A year or two later, the Siamese King Narai, seeking to reduce Dutch and English influence, named as governor of Phuket a French medical missionary, Brother René Charbonneau, a member of the Siam mission of the Société des Missions Étrangères. Charbonneau remained as governor until 1685.
In 1685, King Narai confirmed the French tin monopoly in Phuket to their ambassador, the Chevalier de Chaumont.:179 Chaumont’s former maître d’hôtel, Sieur de Billy, was named governor of the island.:50 However, the French were expelled from Siam after the 1688 Siamese revolution. On 10 April 1689, Desfarges led an expedition to re-capture Phuket to restore French control in Siam. His occupation of the island led to nothing, and Desfarges returned to Puducherry in January 1690.:185
The Burmese attacked Phuket in 1785. Francis Light, a British East India Company captain passing by the island, notified the local administration that he had observed Burmese forces preparing to attack. Than Phu Ying Chan, the wife of the recently deceased governor, and her sister Mook (คุณมุก) assembled what local forces they could. After a month-long siege of the capital city, the Burmese were forced to retreat on 13 March 1785. The women became local heroines, receiving the royal titles Thao Thep Kasattri and Thao Si Sunthon from a grateful King Rama I. During the reign of King Chulalongkorn (Rama V), Phuket became the administrative center of the tin-producing southern provinces. In 1933 Monthon Phuket (มณฑลภูเก็ต) was dissolved and Phuket became a province.
Phuket is the largest island in Thailand. It is in the Andaman Sea in southern Thailand. The island is mostly mountainous with a mountain range in the west of the island from the north to the south. The mountains of Phuket form the southern end of the Phuket mountain range, which ranges for 440 kilometres (270 mi) from the Kra Isthmus.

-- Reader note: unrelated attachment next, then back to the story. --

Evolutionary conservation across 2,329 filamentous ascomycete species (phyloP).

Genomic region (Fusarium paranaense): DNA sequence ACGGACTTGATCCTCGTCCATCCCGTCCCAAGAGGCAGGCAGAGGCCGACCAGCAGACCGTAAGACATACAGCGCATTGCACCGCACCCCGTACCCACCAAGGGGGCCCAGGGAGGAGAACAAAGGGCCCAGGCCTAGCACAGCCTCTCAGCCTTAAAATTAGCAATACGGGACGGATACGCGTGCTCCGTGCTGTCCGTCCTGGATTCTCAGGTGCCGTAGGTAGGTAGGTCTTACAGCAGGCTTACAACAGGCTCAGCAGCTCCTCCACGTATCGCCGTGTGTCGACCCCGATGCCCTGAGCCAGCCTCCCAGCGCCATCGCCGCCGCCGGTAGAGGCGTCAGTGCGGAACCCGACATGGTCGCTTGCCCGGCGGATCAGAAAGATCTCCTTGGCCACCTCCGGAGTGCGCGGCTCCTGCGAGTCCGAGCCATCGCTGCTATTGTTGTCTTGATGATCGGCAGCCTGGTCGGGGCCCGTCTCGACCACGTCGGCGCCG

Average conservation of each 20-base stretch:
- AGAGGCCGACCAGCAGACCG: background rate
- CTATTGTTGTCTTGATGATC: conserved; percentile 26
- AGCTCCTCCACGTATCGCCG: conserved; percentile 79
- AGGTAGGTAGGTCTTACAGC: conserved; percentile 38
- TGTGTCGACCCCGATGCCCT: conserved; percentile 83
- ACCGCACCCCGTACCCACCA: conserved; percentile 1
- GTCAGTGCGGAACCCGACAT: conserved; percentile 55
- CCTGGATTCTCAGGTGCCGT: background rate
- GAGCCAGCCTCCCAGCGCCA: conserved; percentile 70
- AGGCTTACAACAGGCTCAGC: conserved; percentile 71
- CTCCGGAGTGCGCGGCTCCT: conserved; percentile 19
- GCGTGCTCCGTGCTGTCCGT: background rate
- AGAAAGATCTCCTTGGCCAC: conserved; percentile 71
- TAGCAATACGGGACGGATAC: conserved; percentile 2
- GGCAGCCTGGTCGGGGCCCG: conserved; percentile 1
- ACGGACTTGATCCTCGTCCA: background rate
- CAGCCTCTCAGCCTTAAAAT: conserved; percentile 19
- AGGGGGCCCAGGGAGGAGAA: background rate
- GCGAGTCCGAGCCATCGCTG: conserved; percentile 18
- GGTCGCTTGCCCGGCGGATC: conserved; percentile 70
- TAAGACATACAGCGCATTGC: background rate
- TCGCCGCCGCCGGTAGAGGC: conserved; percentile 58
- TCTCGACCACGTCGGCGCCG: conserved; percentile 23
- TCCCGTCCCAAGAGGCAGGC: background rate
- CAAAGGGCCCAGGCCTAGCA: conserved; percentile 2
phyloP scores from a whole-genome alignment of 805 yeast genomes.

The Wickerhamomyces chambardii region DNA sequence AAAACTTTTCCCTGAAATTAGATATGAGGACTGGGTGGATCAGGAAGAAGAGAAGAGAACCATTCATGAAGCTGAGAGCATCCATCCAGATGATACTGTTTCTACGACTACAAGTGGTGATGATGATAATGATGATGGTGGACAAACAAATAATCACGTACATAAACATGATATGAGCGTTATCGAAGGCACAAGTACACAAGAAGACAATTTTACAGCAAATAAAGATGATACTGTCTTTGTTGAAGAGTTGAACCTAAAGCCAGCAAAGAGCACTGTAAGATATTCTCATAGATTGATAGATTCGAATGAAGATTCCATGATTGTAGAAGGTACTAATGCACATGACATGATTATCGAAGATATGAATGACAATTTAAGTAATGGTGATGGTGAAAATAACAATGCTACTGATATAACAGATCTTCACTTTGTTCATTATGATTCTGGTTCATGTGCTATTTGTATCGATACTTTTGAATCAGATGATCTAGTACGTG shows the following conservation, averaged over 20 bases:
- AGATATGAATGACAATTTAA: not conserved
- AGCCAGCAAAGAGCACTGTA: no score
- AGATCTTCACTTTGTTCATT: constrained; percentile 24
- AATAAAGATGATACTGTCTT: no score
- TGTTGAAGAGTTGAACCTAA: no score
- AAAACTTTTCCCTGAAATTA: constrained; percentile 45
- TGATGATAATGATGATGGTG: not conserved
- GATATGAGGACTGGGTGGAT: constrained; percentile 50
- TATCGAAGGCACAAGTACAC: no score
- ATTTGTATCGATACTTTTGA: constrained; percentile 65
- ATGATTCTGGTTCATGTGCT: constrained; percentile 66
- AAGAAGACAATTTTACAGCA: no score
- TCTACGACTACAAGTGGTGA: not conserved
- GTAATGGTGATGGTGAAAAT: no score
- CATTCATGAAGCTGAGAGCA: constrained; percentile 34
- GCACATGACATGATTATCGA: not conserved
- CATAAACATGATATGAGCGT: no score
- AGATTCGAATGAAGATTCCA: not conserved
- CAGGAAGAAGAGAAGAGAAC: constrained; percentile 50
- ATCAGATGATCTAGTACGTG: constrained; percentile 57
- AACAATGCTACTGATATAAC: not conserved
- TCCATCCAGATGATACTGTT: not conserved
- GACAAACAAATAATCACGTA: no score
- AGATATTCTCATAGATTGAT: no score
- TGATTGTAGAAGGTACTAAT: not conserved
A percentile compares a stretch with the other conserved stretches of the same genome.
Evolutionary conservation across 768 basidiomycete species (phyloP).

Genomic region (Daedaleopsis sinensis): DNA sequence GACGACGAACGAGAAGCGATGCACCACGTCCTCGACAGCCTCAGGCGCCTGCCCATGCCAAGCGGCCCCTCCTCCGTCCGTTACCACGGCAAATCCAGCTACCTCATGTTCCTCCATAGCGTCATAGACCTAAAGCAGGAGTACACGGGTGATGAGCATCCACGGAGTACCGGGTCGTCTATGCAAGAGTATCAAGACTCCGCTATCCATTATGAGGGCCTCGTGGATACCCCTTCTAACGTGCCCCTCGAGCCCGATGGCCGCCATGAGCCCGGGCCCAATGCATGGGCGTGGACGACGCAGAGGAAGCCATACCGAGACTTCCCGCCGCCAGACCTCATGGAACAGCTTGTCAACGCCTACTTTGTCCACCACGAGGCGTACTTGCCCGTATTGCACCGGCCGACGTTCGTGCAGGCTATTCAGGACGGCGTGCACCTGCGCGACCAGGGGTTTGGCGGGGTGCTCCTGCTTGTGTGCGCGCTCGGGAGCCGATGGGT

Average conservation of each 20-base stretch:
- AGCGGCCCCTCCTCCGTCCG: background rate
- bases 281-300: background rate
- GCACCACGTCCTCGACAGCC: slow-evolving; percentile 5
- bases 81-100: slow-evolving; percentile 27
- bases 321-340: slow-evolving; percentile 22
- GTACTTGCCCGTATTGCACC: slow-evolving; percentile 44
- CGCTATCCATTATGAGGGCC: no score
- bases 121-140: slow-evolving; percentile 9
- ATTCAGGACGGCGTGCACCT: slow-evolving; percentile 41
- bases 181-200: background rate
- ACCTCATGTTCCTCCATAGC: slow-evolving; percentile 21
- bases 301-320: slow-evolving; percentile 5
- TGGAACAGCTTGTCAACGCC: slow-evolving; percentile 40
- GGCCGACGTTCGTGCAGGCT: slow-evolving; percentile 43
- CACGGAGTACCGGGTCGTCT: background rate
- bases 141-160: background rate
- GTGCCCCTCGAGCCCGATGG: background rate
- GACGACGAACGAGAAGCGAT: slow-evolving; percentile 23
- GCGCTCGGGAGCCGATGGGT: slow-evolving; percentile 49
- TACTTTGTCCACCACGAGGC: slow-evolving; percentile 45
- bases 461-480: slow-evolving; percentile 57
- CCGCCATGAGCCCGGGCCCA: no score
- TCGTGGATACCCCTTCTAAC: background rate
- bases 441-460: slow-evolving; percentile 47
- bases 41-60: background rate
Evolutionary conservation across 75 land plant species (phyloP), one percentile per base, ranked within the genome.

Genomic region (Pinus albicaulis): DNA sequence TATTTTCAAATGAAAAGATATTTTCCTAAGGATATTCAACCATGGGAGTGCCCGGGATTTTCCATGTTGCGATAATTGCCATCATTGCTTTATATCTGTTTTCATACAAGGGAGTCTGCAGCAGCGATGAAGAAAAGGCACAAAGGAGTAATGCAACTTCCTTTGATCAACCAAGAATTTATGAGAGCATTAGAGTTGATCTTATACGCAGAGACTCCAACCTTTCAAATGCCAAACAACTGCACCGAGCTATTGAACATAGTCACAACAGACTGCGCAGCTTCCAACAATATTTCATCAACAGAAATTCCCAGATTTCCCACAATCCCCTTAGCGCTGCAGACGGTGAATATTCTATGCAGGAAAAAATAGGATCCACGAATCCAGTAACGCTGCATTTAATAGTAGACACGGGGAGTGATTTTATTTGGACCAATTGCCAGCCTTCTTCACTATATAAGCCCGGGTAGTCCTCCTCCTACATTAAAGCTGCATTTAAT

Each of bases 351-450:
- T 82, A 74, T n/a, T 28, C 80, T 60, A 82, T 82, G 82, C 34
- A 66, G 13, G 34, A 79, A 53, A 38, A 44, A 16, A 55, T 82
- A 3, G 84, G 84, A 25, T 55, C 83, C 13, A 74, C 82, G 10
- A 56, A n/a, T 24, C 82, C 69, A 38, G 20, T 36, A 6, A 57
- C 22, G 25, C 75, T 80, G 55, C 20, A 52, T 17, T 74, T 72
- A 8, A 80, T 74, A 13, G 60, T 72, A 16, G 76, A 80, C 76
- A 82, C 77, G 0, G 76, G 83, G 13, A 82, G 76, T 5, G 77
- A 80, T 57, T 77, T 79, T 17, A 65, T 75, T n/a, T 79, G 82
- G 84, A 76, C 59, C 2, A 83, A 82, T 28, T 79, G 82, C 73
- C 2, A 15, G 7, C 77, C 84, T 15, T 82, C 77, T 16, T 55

Phuket is approximately 863 kilometres (536 mi) south of Bangkok, and covers an area of 543 square kilometres (210 sq mi) excluding small islets. It is estimated that Phuket would have a total area of approximately 576 square kilometres (222 sq mi) if all its outlying islands were included. Other islands are: Ko Lone 4.77 square kilometres (1.84 sq mi), Ko Maprao 3.7 square kilometres (1.4 sq mi), Ko Naka Yai 2.08 square kilometres (0.80 sq mi), Ko Racha Noi 3.06 square kilometres (1.18 sq mi), Ko Racha Yai 4.5 square kilometres (1.7 sq mi), and the second biggest, Ko Sire 8.8 square kilometres (3.4 sq mi).
The island’s length, from north to south, is 48 kilometres (30 mi) and its width is 21 kilometres (13 mi).
Seventy percent of Phuket’s area is covered with mountains which stretch from north to south. The remaining 30 percent are plains in the central and eastern parts of the island. It has a total of nine brooks and creeks, but does not have any major rivers.
Phuket features a tropical monsoon climate (Am). Due to its proximity to the equator, in the course of the year, there is little variation in temperatures. The city has an average annual high of 32 °C (90 °F) and an annual low of 25 °C (77 °F). Phuket has a dry season that runs from December through March and a wet season that covers the other eight months. However, like many cities that feature a tropical monsoon climate, Phuket sees some precipitation even during its dry season. Phuket averages roughly 2,200 millimetres (87 in) of rain.